The Data Center segment's total revenue fell 8% annually last quarter to $726 million due to lower sales to enterprise clients. When asked about the enterprise decline, which comes as Cisco Systems (CSCO) and other enterprise hardware firms report macro pressures are affecting deal closings, Kress attributed the drop to a large, year-ago, DGX deal, while also stating a quarter can see some DGX sales push-outs based on when a customer is ready to receive new hardware.
But while enterprise sales fell, sales to hyperscalers rose sequentially and annually as cloud capital spending begins to more broadly pick up, and CEO Jensen Huang indicated on the call that they'd grow strongly this quarter.
Some of the growth has to do with the growing adoption of Nvidia's Tesla T4 GPUs to perform inference -- the running of trained AI models against new data and user requests. Though a lot of this work has historically been done by Intel (INTC) server CPUs, much of its is now being done by Nvidia GPUs and other accelerators such as Google's Tensor Processing Units (TPUs) and Intel and Xilinx (XLNX) FPGAs, as the demands placed by voice assistants, content recommendation engines and other AI-powered services drive a surge in the inference computing needs of cloud giants.
And while the lion's share of Nvidia's sales to hyperscalers have traditionally involved the sale of powerful GPUs used to perform the training of AI models (the company is still the dominant player in this space), its inference sales, which are benefiting from both the T4's popularity and large software investments, more than doubled annually last quarter. In addition, though it's worth noting the T4 carries a much lower ASP, inference growth led Tesla T4 shipments to exceed those of Nvidia's Tesla V100 flagship GPU for AI training systems and supercomputers (nonetheless, Nvidia says both V100 and T4 sales hit new records).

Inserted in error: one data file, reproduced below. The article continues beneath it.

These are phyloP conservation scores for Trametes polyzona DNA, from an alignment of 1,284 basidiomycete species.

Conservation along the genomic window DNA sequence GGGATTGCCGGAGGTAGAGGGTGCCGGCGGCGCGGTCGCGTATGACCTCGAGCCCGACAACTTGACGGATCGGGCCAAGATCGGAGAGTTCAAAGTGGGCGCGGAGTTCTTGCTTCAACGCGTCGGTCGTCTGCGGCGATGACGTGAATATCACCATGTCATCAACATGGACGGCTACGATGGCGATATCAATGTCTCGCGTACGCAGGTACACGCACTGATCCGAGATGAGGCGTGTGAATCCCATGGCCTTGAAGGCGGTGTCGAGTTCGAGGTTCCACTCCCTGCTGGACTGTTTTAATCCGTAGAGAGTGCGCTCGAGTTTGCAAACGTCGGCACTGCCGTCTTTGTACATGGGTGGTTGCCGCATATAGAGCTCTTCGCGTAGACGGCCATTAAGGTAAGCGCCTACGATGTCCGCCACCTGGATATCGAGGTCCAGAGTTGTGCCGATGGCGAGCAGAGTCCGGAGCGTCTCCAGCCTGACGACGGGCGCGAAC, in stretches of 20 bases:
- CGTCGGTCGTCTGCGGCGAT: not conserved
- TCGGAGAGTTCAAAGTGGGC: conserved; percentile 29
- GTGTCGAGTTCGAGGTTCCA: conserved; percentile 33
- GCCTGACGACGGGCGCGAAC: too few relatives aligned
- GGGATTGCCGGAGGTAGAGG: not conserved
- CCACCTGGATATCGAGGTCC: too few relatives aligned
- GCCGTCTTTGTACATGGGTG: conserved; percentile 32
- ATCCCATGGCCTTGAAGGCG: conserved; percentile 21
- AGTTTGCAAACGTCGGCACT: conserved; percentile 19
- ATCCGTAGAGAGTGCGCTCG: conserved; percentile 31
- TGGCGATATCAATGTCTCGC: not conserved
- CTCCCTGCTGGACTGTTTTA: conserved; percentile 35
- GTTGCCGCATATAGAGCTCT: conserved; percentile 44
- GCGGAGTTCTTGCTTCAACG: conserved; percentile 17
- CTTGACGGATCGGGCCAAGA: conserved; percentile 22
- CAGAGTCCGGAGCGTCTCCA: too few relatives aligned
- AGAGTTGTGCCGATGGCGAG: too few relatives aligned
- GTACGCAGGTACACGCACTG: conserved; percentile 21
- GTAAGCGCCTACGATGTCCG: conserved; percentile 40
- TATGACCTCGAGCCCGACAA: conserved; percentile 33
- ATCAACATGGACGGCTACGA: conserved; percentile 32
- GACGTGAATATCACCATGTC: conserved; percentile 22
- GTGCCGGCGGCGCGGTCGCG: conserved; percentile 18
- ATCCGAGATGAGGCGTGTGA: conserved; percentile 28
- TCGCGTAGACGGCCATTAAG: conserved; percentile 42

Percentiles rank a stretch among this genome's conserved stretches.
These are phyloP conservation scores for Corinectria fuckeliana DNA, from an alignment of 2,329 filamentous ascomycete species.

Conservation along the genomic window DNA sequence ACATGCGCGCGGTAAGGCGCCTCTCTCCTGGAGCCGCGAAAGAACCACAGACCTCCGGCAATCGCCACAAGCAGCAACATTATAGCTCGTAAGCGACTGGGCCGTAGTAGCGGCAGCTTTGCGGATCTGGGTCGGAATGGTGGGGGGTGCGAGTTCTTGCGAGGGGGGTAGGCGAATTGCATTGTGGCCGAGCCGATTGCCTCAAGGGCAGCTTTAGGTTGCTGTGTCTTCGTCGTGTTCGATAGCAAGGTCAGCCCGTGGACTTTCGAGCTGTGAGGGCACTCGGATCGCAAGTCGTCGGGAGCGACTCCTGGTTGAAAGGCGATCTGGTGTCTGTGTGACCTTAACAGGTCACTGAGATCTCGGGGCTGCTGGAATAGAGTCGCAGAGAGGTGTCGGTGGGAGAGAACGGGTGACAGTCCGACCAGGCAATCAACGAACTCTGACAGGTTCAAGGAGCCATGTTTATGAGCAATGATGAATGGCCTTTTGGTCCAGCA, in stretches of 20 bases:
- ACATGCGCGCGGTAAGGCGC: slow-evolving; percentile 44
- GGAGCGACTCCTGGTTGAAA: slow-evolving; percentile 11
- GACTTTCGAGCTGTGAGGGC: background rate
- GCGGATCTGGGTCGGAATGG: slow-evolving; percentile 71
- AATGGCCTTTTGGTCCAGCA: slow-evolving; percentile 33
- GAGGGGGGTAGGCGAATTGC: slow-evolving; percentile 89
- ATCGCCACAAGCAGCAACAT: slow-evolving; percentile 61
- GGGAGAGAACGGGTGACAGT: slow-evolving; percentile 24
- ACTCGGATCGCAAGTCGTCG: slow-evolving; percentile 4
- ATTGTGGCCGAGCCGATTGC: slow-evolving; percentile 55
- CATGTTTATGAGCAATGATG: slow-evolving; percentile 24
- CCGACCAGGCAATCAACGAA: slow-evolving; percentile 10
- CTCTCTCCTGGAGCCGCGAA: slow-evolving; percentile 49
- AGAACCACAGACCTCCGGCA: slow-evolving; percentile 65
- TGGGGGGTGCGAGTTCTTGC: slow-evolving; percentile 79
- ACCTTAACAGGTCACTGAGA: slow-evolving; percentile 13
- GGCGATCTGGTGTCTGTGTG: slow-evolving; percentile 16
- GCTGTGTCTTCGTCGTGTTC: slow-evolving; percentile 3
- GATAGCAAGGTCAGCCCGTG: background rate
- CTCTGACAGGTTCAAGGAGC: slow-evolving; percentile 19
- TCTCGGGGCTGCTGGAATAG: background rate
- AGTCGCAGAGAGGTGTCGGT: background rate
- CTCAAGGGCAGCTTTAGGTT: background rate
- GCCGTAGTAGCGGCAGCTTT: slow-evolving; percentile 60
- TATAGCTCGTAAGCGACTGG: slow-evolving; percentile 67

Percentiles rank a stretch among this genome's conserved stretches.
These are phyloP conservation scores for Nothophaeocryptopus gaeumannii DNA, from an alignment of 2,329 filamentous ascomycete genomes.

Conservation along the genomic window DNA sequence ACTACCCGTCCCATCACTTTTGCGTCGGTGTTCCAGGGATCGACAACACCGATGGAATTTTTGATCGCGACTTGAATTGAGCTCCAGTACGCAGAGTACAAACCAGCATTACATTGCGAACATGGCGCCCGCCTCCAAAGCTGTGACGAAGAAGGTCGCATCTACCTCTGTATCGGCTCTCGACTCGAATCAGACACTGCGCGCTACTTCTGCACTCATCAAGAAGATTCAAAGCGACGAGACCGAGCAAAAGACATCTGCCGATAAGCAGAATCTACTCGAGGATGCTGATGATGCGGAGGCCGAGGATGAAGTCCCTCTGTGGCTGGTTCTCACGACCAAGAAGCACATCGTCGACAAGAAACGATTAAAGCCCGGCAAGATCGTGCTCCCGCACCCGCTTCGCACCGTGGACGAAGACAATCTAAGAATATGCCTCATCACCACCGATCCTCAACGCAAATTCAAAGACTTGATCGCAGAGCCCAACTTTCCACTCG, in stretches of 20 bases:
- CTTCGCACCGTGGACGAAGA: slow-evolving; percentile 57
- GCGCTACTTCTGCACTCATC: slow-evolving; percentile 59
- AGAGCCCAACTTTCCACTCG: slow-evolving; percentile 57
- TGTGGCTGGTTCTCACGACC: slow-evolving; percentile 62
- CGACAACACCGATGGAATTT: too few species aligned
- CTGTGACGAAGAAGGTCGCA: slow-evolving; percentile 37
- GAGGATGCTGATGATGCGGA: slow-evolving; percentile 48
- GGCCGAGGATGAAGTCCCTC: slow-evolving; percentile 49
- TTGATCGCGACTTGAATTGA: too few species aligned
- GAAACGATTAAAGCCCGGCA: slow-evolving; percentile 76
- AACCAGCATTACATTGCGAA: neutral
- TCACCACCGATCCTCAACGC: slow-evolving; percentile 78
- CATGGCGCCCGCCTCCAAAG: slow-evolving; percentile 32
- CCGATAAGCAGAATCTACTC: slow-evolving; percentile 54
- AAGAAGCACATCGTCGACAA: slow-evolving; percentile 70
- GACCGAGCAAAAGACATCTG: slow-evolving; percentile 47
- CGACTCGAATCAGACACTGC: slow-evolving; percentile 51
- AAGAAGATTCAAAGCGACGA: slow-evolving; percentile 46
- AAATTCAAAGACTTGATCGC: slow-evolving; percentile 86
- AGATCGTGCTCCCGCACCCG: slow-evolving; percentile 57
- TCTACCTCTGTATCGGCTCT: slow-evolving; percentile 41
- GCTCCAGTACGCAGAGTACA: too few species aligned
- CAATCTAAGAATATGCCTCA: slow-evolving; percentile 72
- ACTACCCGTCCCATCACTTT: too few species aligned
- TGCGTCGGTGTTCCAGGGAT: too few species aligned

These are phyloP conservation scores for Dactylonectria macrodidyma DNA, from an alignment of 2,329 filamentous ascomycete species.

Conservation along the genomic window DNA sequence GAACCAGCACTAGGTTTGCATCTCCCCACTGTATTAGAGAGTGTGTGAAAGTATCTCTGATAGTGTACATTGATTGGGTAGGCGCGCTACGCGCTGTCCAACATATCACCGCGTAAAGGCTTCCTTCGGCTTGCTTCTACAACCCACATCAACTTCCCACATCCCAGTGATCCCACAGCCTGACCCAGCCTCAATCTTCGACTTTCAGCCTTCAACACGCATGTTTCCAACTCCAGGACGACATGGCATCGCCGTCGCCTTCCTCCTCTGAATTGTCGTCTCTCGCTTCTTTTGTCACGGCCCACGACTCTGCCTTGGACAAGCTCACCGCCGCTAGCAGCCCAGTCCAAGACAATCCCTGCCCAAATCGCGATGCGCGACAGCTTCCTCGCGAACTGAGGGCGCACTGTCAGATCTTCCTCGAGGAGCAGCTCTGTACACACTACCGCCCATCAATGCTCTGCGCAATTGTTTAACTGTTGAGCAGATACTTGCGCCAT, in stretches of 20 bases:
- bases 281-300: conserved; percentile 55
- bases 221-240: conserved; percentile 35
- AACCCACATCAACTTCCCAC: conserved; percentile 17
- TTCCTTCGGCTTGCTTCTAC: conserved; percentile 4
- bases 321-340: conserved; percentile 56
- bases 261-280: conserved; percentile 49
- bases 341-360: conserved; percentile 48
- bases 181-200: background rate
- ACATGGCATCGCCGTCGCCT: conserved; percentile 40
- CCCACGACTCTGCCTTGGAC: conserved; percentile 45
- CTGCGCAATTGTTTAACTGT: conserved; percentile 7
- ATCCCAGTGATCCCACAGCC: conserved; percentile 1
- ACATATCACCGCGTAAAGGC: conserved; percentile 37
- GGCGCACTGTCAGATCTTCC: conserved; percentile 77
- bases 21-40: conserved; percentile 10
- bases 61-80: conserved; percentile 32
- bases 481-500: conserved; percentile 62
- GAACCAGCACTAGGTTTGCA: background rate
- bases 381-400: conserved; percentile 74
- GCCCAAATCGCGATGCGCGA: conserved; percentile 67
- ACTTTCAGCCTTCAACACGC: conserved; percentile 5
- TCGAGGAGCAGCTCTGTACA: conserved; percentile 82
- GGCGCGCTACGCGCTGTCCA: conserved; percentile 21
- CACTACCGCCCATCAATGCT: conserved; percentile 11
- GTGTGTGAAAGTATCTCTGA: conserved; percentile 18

When asked about Nvidia's inference momentum, Kress noted that whereas the company's inference-related sales were "approaching zero" a little over a year ago, they're now "solidly in [the] double digits" as a percentage of total Data Center revenue. She added that inference is "moving quite well [towards being] a great piece" of Nvidia's Data Center business.
It's also worth noting that Nvidia's sales to hyperscalers are growing even though the Tesla V100 launched in mid-2017 and is starting to get long in the tooth. Nvidia's 2020 training-related sales could get a boost from the launch of a new flagship GPU based on its next-gen Ampere architecture; in October, RBC Capital published a note suggesting that such a product could be announced in the January quarter.
Overall, it's not shocking that Nvidia's guidance is sparking some profit-taking given the large gains its stock has registered since August. But while digesting the guidance, it's worth keeping in mind that the company is forecasting a good quarter for two strategically important parts of its business that not long ago had markets on edge.